Essays in Development Economics
AbstractThis dissertation consists of four chapters, in two halves. The common, broad theme is the importance of time in problems which we often analyze statically.
In the first half, we consider the role of time in insurance. The gains from insurance arise from the transfer of income across states. Yet, by requiring that the premium be paid upfront, standard insurance products also transfer income across time. We consider the theoretical implications of this transfer across time in Chapter 2, and test them empirically in Chapter 1. We show that the intertemporal transfer can help explain low insurance demand, especially among the poor, and in a randomized control trial in Kenya we test a crop insurance product which removes it. The product is interlinked with a contract farming scheme: as with other inputs, the buyer of the crop offers the insurance and deducts the premium from farmer revenues at harvest time. The take-up rate is 72%, compared to 5% for the standard upfront contract, and take-up is highest among poorer farmers. Additional experiments and outcomes indicate that liquidity constraints, present bias, and counterparty risk are all important constraints on the demand for standard insurance.
In the second half, we consider the implications of time for policies on investments in durables. Such investment decisions are forward looking, so expectations over future policies matter. In Chapter 3 we argue public infrastructure often substitutes for, or complements, private durables. In such cases, private investment in durables depends on expectations over future public infrastructure. In turn, private investment affects future demand for, and hence investment in, public infrastructure. This creates a dynamic coordination game which can have multiple equilibria. If governments can commit early to future public infrastructure, they may do so. If they cannot, they may be driven to second best policies, such as early construction of public infrastructure. In Chapter 4 we consider Pigouvian taxation of durables. Dynamically and statically optimal Pigouvian subsidies on durables will differ in a growing economy. For durables with positive externalities, statically optimal subsidies will typically grow, whereas dynamically optimal policies may commit to eventually reducing subsidies.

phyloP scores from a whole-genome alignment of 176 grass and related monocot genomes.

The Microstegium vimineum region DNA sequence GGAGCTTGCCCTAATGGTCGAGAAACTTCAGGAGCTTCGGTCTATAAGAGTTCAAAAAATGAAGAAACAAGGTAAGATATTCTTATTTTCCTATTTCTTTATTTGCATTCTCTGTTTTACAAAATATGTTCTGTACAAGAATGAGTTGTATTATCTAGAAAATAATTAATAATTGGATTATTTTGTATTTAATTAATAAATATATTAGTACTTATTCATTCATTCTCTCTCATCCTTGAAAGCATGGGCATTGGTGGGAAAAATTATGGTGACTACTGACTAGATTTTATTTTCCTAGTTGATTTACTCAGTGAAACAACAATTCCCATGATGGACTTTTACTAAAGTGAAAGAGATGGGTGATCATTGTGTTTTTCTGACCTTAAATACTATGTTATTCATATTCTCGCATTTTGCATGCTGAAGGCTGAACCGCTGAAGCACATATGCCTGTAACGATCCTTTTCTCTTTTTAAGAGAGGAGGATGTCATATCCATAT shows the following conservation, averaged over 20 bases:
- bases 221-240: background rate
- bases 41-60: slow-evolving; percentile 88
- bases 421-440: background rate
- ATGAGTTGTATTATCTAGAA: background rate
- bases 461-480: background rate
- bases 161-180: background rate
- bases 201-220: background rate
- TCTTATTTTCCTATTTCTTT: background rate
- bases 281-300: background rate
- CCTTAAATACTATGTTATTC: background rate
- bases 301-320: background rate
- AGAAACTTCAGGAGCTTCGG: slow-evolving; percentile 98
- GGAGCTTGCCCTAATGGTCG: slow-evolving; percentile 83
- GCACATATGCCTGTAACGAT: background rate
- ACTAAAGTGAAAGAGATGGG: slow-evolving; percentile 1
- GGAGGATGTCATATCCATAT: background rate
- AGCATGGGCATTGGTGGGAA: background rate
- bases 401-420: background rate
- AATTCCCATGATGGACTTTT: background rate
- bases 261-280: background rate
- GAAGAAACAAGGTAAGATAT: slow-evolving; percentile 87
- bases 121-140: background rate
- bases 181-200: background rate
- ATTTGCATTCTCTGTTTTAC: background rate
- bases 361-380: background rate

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- FAS Theses and Dissertations